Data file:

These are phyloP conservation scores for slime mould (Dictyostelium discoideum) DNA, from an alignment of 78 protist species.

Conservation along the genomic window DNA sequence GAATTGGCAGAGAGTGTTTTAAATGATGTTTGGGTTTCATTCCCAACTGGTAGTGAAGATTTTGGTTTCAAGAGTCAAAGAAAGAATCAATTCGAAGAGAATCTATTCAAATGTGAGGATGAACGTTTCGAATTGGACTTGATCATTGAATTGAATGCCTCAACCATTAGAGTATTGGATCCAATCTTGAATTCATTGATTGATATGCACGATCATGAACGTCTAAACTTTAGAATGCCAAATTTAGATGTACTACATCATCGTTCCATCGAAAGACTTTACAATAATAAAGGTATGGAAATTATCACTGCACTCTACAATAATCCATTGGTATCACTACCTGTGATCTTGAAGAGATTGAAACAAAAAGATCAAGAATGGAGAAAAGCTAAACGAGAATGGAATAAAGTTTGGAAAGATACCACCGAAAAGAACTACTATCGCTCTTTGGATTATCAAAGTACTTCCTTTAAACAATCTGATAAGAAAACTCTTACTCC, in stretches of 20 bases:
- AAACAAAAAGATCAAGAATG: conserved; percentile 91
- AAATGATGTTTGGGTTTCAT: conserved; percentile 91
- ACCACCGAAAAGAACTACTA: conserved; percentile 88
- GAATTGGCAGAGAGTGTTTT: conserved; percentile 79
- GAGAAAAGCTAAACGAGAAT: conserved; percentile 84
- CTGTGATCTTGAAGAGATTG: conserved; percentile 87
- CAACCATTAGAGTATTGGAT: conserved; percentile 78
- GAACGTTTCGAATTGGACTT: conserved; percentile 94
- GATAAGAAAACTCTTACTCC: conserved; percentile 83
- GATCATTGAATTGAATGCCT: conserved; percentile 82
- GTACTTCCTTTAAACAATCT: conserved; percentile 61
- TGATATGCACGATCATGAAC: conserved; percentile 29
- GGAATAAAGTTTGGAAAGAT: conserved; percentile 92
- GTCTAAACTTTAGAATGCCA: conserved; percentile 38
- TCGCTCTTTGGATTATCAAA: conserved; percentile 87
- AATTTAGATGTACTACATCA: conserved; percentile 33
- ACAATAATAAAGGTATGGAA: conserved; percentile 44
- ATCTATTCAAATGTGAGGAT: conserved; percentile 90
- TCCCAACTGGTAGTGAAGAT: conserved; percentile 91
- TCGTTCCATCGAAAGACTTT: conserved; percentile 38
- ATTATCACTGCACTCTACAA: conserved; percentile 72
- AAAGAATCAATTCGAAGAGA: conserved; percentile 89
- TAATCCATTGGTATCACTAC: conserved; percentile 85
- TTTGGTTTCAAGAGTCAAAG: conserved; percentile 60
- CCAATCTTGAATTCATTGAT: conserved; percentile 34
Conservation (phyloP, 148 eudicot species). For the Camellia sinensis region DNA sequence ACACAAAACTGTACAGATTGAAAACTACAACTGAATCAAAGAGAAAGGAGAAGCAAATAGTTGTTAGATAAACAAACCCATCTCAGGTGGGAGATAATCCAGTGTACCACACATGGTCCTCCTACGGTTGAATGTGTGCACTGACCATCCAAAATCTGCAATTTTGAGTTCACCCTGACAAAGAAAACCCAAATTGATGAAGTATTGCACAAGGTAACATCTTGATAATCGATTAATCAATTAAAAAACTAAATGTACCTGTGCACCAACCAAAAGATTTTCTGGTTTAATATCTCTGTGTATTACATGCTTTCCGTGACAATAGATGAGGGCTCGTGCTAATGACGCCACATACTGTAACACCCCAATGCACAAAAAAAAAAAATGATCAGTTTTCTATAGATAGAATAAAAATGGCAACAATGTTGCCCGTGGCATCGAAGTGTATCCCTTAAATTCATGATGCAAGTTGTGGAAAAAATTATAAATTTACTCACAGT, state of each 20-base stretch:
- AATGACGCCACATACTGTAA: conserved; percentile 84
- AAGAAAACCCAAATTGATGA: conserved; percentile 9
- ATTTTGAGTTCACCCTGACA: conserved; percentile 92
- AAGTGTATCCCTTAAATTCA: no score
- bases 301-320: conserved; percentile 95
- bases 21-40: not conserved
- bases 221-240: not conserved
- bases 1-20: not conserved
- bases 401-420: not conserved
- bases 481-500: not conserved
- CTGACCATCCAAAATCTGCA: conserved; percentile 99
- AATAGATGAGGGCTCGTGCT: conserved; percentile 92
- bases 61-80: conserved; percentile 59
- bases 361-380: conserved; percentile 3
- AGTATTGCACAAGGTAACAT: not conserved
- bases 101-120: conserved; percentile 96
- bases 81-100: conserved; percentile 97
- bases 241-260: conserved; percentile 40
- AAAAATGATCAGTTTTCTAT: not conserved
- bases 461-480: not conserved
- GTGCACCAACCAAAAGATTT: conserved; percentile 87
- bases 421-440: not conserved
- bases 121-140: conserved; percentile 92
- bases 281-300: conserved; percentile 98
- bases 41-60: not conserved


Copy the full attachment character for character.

These are phyloP conservation scores for slime mould (Dictyostelium discoideum) DNA, from an alignment of 78 protist species.

Conservation along the genomic window DNA sequence GAATTGGCAGAGAGTGTTTTAAATGATGTTTGGGTTTCATTCCCAACTGGTAGTGAAGATTTTGGTTTCAAGAGTCAAAGAAAGAATCAATTCGAAGAGAATCTATTCAAATGTGAGGATGAACGTTTCGAATTGGACTTGATCATTGAATTGAATGCCTCAACCATTAGAGTATTGGATCCAATCTTGAATTCATTGATTGATATGCACGATCATGAACGTCTAAACTTTAGAATGCCAAATTTAGATGTACTACATCATCGTTCCATCGAAAGACTTTACAATAATAAAGGTATGGAAATTATCACTGCACTCTACAATAATCCATTGGTATCACTACCTGTGATCTTGAAGAGATTGAAACAAAAAGATCAAGAATGGAGAAAAGCTAAACGAGAATGGAATAAAGTTTGGAAAGATACCACCGAAAAGAACTACTATCGCTCTTTGGATTATCAAAGTACTTCCTTTAAACAATCTGATAAGAAAACTCTTACTCC, in stretches of 20 bases:
- AAACAAAAAGATCAAGAATG: conserved; percentile 91
- AAATGATGTTTGGGTTTCAT: conserved; percentile 91
- ACCACCGAAAAGAACTACTA: conserved; percentile 88
- GAATTGGCAGAGAGTGTTTT: conserved; percentile 79
- GAGAAAAGCTAAACGAGAAT: conserved; percentile 84
- CTGTGATCTTGAAGAGATTG: conserved; percentile 87
- CAACCATTAGAGTATTGGAT: conserved; percentile 78
- GAACGTTTCGAATTGGACTT: conserved; percentile 94
- GATAAGAAAACTCTTACTCC: conserved; percentile 83
- GATCATTGAATTGAATGCCT: conserved; percentile 82
- GTACTTCCTTTAAACAATCT: conserved; percentile 61
- TGATATGCACGATCATGAAC: conserved; percentile 29
- GGAATAAAGTTTGGAAAGAT: conserved; percentile 92
- GTCTAAACTTTAGAATGCCA: conserved; percentile 38
- TCGCTCTTTGGATTATCAAA: conserved; percentile 87
- AATTTAGATGTACTACATCA: conserved; percentile 33
- ACAATAATAAAGGTATGGAA: conserved; percentile 44
- ATCTATTCAAATGTGAGGAT: conserved; percentile 90
- TCCCAACTGGTAGTGAAGAT: conserved; percentile 91
- TCGTTCCATCGAAAGACTTT: conserved; percentile 38
- ATTATCACTGCACTCTACAA: conserved; percentile 72
- AAAGAATCAATTCGAAGAGA: conserved; percentile 89
- TAATCCATTGGTATCACTAC: conserved; percentile 85
- TTTGGTTTCAAGAGTCAAAG: conserved; percentile 60
- CCAATCTTGAATTCATTGAT: conserved; percentile 34
Conservation (phyloP, 148 eudicot species). For the Camellia sinensis region DNA sequence ACACAAAACTGTACAGATTGAAAACTACAACTGAATCAAAGAGAAAGGAGAAGCAAATAGTTGTTAGATAAACAAACCCATCTCAGGTGGGAGATAATCCAGTGTACCACACATGGTCCTCCTACGGTTGAATGTGTGCACTGACCATCCAAAATCTGCAATTTTGAGTTCACCCTGACAAAGAAAACCCAAATTGATGAAGTATTGCACAAGGTAACATCTTGATAATCGATTAATCAATTAAAAAACTAAATGTACCTGTGCACCAACCAAAAGATTTTCTGGTTTAATATCTCTGTGTATTACATGCTTTCCGTGACAATAGATGAGGGCTCGTGCTAATGACGCCACATACTGTAACACCCCAATGCACAAAAAAAAAAAATGATCAGTTTTCTATAGATAGAATAAAAATGGCAACAATGTTGCCCGTGGCATCGAAGTGTATCCCTTAAATTCATGATGCAAGTTGTGGAAAAAATTATAAATTTACTCACAGT, state of each 20-base stretch:
- AATGACGCCACATACTGTAA: conserved; percentile 84
- AAGAAAACCCAAATTGATGA: conserved; percentile 9
- ATTTTGAGTTCACCCTGACA: conserved; percentile 92
- AAGTGTATCCCTTAAATTCA: no score
- bases 301-320: conserved; percentile 95
- bases 21-40: not conserved
- bases 221-240: not conserved
- bases 1-20: not conserved
- bases 401-420: not conserved
- bases 481-500: not conserved
- CTGACCATCCAAAATCTGCA: conserved; percentile 99
- AATAGATGAGGGCTCGTGCT: conserved; percentile 92
- bases 61-80: conserved; percentile 59
- bases 361-380: conserved; percentile 3
- AGTATTGCACAAGGTAACAT: not conserved
- bases 101-120: conserved; percentile 96
- bases 81-100: conserved; percentile 97
- bases 241-260: conserved; percentile 40
- AAAAATGATCAGTTTTCTAT: not conserved
- bases 461-480: not conserved
- GTGCACCAACCAAAAGATTT: conserved; percentile 87
- bases 421-440: not conserved
- bases 121-140: conserved; percentile 92
- bases 281-300: conserved; percentile 98
- bases 41-60: not conserved